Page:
The first Tide Predicting Machine was produced in 1873. By the 1914 outbreak of WWI they were being used widely for official tidal predictions and navigation. They proved so valuable during the war that subsequently the US classified their very existence.

Use of Tide Predicting Machines throughout World War II

During the summer of 1940 a German plan – Operation Sea Lion (Unternehmen Seelöwe) – for invasion of England from the sea was on the cards, and tidal predictions proved very important. The British believed the Germans would land at high tide to minimize the length of beach they would have to cross under fire. The admiralty consulted charts of the tides and moons to establish on which days conditions will be most favourable for a seaborne landing. They looked for occasions when high water would occur near dawn, with no moon, and selected dates in July and August near eight English ports – the information was used to help protect these locations. By September, having failed to destroy the Royal Air Force, Hitler cancelled the operation.

In November 1942, the Allies undertook their first amphibious landing, at Casablanca in French Morocco. They used tidal predictions produced by the US Coast and Geodetic Survey using the Harris Tide Predicting Machine. Over the next two years, that machine also provided tidal predictions for American amphibious landings on various Japanese-held islands in the Pacific.

The Admiralty banned the publication of all tables of tidal predictions that might help the Germans.

In Physics Today, September 2011, Dr Bruce Parker writes:

“All the Admiralty tide and tidal-current predictions for the war effort were produced by Arthur Thomas Doodson at the Liverpool Tidal Institute. The 53-year-old Doodson was at that time the world’s leading authority on tide prediction. He used two tide-predicting machines: the Kelvin machine, built in 1872 but overhauled in 1942, and the Roberts-designed machine, built in 1906.

The two machines were put in separate rooms at the observatory to minimize the chance of a bomb destroying both. That was a very real possibility. Worry heightened during one of the Nazi propaganda broadcasts by the infamous ‘Lord Haw Haw’ (the British traitor William Joyce). He promised that ‘by morning, Bidston Observatory will be no more.’ Many bombs did fall near the observatory. Hundreds of windows were shattered, and many doors were damaged, including the entrance to Doodson’s bunker. But both tide-predicting machines survived and were kept running from early morning to late at night, seven days a week.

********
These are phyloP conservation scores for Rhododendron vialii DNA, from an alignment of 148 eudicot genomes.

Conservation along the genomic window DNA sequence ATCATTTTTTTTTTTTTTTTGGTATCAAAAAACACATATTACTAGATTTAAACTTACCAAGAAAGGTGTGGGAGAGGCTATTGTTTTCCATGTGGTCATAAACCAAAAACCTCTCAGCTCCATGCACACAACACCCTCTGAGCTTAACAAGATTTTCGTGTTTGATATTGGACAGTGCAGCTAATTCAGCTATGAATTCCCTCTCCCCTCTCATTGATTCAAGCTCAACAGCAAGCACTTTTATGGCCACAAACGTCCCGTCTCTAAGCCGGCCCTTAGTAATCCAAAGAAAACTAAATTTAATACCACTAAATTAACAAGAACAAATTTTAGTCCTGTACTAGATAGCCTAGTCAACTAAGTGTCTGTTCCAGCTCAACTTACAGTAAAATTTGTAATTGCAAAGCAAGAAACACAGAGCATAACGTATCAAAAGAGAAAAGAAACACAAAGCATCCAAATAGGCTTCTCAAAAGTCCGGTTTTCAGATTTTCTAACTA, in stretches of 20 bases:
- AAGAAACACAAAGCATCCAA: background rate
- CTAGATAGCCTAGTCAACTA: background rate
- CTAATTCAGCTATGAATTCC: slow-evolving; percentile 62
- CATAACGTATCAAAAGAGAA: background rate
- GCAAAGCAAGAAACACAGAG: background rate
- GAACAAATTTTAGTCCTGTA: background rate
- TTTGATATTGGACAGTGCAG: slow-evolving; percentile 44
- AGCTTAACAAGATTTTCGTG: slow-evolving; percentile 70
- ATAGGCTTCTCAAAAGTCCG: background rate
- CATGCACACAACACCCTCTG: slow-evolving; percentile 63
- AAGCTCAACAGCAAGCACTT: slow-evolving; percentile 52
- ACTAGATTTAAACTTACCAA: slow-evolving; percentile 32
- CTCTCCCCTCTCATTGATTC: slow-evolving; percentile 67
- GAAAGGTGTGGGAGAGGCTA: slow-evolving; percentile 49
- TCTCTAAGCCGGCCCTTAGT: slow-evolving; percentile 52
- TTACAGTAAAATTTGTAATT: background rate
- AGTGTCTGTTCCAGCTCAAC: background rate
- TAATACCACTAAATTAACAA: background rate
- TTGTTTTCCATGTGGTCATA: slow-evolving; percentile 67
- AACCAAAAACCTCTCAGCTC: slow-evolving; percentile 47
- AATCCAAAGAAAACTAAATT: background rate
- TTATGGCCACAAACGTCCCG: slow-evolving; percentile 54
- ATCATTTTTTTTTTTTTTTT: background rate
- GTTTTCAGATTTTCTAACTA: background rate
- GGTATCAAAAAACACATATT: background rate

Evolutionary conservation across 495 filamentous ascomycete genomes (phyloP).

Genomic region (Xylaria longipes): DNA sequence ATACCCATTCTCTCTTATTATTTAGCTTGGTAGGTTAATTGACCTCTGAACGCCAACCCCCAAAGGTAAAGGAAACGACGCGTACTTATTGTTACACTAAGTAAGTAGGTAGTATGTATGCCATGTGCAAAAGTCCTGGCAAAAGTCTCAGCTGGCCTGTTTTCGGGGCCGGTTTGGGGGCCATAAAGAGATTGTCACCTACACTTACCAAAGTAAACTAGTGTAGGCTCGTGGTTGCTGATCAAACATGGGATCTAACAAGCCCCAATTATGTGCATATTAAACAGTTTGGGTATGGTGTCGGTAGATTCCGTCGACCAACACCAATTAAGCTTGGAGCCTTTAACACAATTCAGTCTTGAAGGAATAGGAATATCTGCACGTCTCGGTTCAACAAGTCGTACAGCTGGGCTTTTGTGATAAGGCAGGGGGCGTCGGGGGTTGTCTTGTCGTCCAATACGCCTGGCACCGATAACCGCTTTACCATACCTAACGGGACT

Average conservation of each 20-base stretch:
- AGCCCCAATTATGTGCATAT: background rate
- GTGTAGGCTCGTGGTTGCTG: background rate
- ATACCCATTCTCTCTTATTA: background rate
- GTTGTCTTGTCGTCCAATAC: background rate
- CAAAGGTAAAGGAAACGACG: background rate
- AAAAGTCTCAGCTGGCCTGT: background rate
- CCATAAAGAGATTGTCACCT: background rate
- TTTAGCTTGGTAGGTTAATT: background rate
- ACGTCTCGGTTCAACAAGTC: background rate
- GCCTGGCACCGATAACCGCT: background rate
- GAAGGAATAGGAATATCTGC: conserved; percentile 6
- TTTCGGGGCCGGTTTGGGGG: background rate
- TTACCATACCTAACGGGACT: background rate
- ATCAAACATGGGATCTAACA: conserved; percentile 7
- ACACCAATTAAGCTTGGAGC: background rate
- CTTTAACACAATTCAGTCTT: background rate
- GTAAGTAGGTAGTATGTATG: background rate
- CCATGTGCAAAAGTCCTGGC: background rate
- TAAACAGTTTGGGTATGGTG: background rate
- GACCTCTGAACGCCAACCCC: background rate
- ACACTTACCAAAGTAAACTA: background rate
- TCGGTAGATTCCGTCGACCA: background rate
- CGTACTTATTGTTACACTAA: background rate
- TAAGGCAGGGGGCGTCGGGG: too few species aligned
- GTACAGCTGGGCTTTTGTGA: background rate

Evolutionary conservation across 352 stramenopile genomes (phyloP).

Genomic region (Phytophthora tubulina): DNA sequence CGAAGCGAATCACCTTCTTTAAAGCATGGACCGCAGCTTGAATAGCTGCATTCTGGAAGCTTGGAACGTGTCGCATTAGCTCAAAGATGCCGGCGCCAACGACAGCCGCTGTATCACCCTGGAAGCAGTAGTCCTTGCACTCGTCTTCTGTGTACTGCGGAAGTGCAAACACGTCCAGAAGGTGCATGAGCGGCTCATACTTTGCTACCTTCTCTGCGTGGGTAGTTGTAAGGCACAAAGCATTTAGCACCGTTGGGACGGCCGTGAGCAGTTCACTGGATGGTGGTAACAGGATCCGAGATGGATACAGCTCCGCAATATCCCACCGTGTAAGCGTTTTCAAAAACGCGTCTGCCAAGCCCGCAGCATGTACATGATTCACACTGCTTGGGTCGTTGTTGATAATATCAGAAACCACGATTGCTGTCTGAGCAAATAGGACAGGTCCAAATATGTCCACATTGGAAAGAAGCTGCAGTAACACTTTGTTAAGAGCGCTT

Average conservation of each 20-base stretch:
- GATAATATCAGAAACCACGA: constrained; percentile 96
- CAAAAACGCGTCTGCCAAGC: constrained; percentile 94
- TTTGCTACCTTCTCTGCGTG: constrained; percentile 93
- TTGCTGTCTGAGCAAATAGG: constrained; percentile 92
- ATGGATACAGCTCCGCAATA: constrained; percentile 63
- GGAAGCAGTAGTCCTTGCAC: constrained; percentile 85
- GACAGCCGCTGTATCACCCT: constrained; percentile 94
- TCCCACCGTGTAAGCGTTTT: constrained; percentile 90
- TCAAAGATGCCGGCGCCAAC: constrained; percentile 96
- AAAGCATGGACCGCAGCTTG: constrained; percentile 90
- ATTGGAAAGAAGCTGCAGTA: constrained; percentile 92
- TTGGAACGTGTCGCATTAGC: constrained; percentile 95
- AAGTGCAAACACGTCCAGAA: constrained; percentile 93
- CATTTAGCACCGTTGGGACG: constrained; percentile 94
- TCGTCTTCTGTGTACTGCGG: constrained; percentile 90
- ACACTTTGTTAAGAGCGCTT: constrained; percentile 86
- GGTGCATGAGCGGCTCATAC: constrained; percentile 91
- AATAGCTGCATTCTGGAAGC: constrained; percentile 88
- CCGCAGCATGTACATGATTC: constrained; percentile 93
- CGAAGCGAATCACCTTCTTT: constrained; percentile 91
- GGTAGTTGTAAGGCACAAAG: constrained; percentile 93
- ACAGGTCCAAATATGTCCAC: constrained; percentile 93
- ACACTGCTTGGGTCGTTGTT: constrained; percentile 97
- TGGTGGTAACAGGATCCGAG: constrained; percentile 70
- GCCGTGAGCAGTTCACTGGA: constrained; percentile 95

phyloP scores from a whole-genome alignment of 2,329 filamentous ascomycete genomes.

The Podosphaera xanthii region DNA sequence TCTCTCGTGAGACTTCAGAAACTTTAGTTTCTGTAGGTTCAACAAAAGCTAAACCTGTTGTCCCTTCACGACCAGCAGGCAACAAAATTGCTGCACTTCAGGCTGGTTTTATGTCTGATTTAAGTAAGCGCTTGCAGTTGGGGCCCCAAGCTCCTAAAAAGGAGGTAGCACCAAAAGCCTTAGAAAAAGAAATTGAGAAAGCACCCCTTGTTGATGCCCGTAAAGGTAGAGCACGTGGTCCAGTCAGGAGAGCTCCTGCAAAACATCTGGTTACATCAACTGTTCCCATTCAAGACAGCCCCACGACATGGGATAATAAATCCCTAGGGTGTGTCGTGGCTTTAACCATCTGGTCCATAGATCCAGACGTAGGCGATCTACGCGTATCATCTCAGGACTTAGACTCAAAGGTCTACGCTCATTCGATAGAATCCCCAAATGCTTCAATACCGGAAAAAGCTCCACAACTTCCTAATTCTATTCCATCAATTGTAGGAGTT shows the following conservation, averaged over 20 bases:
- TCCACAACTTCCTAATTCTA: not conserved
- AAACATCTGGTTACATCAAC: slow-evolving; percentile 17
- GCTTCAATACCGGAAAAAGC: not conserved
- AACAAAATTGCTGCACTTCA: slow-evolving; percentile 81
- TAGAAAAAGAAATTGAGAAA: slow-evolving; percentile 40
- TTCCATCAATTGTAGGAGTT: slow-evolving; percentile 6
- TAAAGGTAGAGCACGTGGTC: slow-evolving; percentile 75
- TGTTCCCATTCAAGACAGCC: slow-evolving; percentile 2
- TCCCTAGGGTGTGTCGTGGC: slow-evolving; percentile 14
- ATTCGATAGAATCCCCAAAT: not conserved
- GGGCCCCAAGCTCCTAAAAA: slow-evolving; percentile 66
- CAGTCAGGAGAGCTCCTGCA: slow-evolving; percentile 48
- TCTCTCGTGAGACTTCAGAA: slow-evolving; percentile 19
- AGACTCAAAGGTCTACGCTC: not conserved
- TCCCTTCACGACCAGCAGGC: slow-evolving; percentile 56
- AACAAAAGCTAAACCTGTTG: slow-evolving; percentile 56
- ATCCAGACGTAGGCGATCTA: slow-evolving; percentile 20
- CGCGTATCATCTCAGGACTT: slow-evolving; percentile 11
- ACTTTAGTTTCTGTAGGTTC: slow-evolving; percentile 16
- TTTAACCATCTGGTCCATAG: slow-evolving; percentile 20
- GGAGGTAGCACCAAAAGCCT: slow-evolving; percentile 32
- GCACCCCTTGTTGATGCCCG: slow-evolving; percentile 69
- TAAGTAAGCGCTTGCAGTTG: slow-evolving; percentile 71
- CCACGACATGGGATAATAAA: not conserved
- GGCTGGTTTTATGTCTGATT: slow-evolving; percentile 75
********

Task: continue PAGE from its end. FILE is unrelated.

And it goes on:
As a precaution, predictions for all the ports in the Admiralty Tide Tables were completed two years ahead of time. But the machines were also required for many additional predictions for wherever around the world the Allies needed them. By 1943, because of the war effort’s demands for educated personnel, the technical staff at the Liverpool Tidal Institute had been reduced to just Doodson and six young women who carried out the thousands of tabulations and arithmetic computations required for tidal analysis. Their additional duties included night-time fire watch on the roof in tin helmets and trench coats and carrying buckets of water in case an incendiary bomb hit the observatory.”

Tide Predicting Machines were then critical to the success of the 1944 D-Day landings, the largest naval, air and land operation in history. They provided accurate predictions for five Normandy beaches used during the landings – some of which had a tidal range of six metres (which would expose significantly greater areas of sand to traverse under German fire at low tide than high).

An interesting wartime development in the history of Tide Predicting Machines was the development of portable versions. One such had been developed in Germany around 1935 – then during World War II, twenty of these were manufactured. The machines worked in a similar way to their large counterparts, but were only capable of representing ten harmonic constituents. The German navy used them to calculate water levels at sea in areas where no calculations were available.

After the war there were plans to manufacture machines for use by hydrographic offices and on survey vessels when approximate tidal predictions were required. These were to be copies of the German portable models. However, nothing came of this and later on, during the 1950s, Doodson designed hit own portable machine that was manufactured by the Légé company. It is not clear how useful any of these portable machines really were.